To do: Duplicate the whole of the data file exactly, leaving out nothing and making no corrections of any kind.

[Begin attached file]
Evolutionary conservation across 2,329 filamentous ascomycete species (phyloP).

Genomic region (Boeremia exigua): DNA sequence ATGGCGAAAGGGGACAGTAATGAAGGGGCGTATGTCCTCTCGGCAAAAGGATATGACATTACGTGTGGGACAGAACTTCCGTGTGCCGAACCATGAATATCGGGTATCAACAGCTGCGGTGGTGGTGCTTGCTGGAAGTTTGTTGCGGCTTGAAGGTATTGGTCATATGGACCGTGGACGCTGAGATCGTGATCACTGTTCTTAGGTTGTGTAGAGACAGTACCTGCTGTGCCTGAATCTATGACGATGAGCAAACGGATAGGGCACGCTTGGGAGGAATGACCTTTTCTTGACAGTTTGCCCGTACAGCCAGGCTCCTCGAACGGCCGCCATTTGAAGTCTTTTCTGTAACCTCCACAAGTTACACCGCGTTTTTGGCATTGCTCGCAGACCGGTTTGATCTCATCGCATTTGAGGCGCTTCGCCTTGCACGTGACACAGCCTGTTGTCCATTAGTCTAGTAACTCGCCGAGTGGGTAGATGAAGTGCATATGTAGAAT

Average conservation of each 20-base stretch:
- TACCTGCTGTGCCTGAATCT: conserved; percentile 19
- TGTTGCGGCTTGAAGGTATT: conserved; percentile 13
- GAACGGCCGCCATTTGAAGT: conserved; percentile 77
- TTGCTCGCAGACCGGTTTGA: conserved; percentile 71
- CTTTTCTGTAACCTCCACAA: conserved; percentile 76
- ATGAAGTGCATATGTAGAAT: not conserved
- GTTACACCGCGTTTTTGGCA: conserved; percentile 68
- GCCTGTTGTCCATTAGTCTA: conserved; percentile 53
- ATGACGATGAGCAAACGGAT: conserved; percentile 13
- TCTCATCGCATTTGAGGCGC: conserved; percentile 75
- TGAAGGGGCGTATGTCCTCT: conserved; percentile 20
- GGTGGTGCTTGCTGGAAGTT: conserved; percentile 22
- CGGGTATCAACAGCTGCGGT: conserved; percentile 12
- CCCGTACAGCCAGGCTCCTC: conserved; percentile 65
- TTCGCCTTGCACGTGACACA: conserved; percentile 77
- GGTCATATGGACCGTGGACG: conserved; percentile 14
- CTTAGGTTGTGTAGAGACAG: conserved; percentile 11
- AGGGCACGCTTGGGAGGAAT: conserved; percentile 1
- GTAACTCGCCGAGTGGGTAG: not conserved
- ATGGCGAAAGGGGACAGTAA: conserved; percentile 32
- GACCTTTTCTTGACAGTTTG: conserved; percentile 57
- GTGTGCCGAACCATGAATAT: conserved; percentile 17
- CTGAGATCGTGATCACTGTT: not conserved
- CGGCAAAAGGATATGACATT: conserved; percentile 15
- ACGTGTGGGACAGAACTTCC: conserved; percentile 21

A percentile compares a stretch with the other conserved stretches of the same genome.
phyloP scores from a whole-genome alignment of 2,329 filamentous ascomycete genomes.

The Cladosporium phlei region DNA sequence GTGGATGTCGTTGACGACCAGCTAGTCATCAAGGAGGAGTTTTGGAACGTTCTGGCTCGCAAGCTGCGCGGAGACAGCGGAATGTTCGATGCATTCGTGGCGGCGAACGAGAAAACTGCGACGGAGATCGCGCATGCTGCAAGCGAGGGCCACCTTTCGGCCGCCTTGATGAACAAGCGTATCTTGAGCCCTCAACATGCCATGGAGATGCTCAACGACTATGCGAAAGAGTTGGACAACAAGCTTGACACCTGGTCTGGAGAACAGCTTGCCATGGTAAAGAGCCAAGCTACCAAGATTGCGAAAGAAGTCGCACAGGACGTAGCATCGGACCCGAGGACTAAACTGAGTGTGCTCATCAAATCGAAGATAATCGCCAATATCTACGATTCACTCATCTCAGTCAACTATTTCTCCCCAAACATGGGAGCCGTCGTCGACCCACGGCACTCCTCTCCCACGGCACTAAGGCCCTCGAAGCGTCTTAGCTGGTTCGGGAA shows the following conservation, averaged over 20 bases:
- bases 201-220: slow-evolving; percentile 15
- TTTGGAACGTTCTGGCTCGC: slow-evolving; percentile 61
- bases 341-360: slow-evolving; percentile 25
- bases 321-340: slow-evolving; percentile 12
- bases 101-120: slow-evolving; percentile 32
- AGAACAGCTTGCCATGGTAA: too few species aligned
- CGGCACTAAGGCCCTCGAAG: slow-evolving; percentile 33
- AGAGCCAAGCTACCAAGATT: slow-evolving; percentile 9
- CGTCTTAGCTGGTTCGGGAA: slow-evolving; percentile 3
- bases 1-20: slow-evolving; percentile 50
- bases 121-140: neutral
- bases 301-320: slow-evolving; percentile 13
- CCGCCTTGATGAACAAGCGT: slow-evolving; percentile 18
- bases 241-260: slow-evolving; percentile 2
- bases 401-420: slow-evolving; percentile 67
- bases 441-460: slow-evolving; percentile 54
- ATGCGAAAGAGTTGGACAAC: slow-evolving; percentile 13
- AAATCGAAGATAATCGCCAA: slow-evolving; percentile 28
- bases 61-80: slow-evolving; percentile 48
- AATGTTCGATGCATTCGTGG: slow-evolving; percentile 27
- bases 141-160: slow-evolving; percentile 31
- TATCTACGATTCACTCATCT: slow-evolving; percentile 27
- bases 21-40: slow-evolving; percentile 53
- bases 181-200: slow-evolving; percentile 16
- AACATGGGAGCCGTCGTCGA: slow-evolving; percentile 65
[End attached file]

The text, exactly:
Evolutionary conservation across 2,329 filamentous ascomycete species (phyloP).

Genomic region (Boeremia exigua): DNA sequence ATGGCGAAAGGGGACAGTAATGAAGGGGCGTATGTCCTCTCGGCAAAAGGATATGACATTACGTGTGGGACAGAACTTCCGTGTGCCGAACCATGAATATCGGGTATCAACAGCTGCGGTGGTGGTGCTTGCTGGAAGTTTGTTGCGGCTTGAAGGTATTGGTCATATGGACCGTGGACGCTGAGATCGTGATCACTGTTCTTAGGTTGTGTAGAGACAGTACCTGCTGTGCCTGAATCTATGACGATGAGCAAACGGATAGGGCACGCTTGGGAGGAATGACCTTTTCTTGACAGTTTGCCCGTACAGCCAGGCTCCTCGAACGGCCGCCATTTGAAGTCTTTTCTGTAACCTCCACAAGTTACACCGCGTTTTTGGCATTGCTCGCAGACCGGTTTGATCTCATCGCATTTGAGGCGCTTCGCCTTGCACGTGACACAGCCTGTTGTCCATTAGTCTAGTAACTCGCCGAGTGGGTAGATGAAGTGCATATGTAGAAT

Average conservation of each 20-base stretch:
- TACCTGCTGTGCCTGAATCT: conserved; percentile 19
- TGTTGCGGCTTGAAGGTATT: conserved; percentile 13
- GAACGGCCGCCATTTGAAGT: conserved; percentile 77
- TTGCTCGCAGACCGGTTTGA: conserved; percentile 71
- CTTTTCTGTAACCTCCACAA: conserved; percentile 76
- ATGAAGTGCATATGTAGAAT: not conserved
- GTTACACCGCGTTTTTGGCA: conserved; percentile 68
- GCCTGTTGTCCATTAGTCTA: conserved; percentile 53
- ATGACGATGAGCAAACGGAT: conserved; percentile 13
- TCTCATCGCATTTGAGGCGC: conserved; percentile 75
- TGAAGGGGCGTATGTCCTCT: conserved; percentile 20
- GGTGGTGCTTGCTGGAAGTT: conserved; percentile 22
- CGGGTATCAACAGCTGCGGT: conserved; percentile 12
- CCCGTACAGCCAGGCTCCTC: conserved; percentile 65
- TTCGCCTTGCACGTGACACA: conserved; percentile 77
- GGTCATATGGACCGTGGACG: conserved; percentile 14
- CTTAGGTTGTGTAGAGACAG: conserved; percentile 11
- AGGGCACGCTTGGGAGGAAT: conserved; percentile 1
- GTAACTCGCCGAGTGGGTAG: not conserved
- ATGGCGAAAGGGGACAGTAA: conserved; percentile 32
- GACCTTTTCTTGACAGTTTG: conserved; percentile 57
- GTGTGCCGAACCATGAATAT: conserved; percentile 17
- CTGAGATCGTGATCACTGTT: not conserved
- CGGCAAAAGGATATGACATT: conserved; percentile 15
- ACGTGTGGGACAGAACTTCC: conserved; percentile 21

A percentile compares a stretch with the other conserved stretches of the same genome.
phyloP scores from a whole-genome alignment of 2,329 filamentous ascomycete genomes.

The Cladosporium phlei region DNA sequence GTGGATGTCGTTGACGACCAGCTAGTCATCAAGGAGGAGTTTTGGAACGTTCTGGCTCGCAAGCTGCGCGGAGACAGCGGAATGTTCGATGCATTCGTGGCGGCGAACGAGAAAACTGCGACGGAGATCGCGCATGCTGCAAGCGAGGGCCACCTTTCGGCCGCCTTGATGAACAAGCGTATCTTGAGCCCTCAACATGCCATGGAGATGCTCAACGACTATGCGAAAGAGTTGGACAACAAGCTTGACACCTGGTCTGGAGAACAGCTTGCCATGGTAAAGAGCCAAGCTACCAAGATTGCGAAAGAAGTCGCACAGGACGTAGCATCGGACCCGAGGACTAAACTGAGTGTGCTCATCAAATCGAAGATAATCGCCAATATCTACGATTCACTCATCTCAGTCAACTATTTCTCCCCAAACATGGGAGCCGTCGTCGACCCACGGCACTCCTCTCCCACGGCACTAAGGCCCTCGAAGCGTCTTAGCTGGTTCGGGAA shows the following conservation, averaged over 20 bases:
- bases 201-220: slow-evolving; percentile 15
- TTTGGAACGTTCTGGCTCGC: slow-evolving; percentile 61
- bases 341-360: slow-evolving; percentile 25
- bases 321-340: slow-evolving; percentile 12
- bases 101-120: slow-evolving; percentile 32
- AGAACAGCTTGCCATGGTAA: too few species aligned
- CGGCACTAAGGCCCTCGAAG: slow-evolving; percentile 33
- AGAGCCAAGCTACCAAGATT: slow-evolving; percentile 9
- CGTCTTAGCTGGTTCGGGAA: slow-evolving; percentile 3
- bases 1-20: slow-evolving; percentile 50
- bases 121-140: neutral
- bases 301-320: slow-evolving; percentile 13
- CCGCCTTGATGAACAAGCGT: slow-evolving; percentile 18
- bases 241-260: slow-evolving; percentile 2
- bases 401-420: slow-evolving; percentile 67
- bases 441-460: slow-evolving; percentile 54
- ATGCGAAAGAGTTGGACAAC: slow-evolving; percentile 13
- AAATCGAAGATAATCGCCAA: slow-evolving; percentile 28
- bases 61-80: slow-evolving; percentile 48
- AATGTTCGATGCATTCGTGG: slow-evolving; percentile 27
- bases 141-160: slow-evolving; percentile 31
- TATCTACGATTCACTCATCT: slow-evolving; percentile 27
- bases 21-40: slow-evolving; percentile 53
- bases 181-200: slow-evolving; percentile 16
- AACATGGGAGCCGTCGTCGA: slow-evolving; percentile 65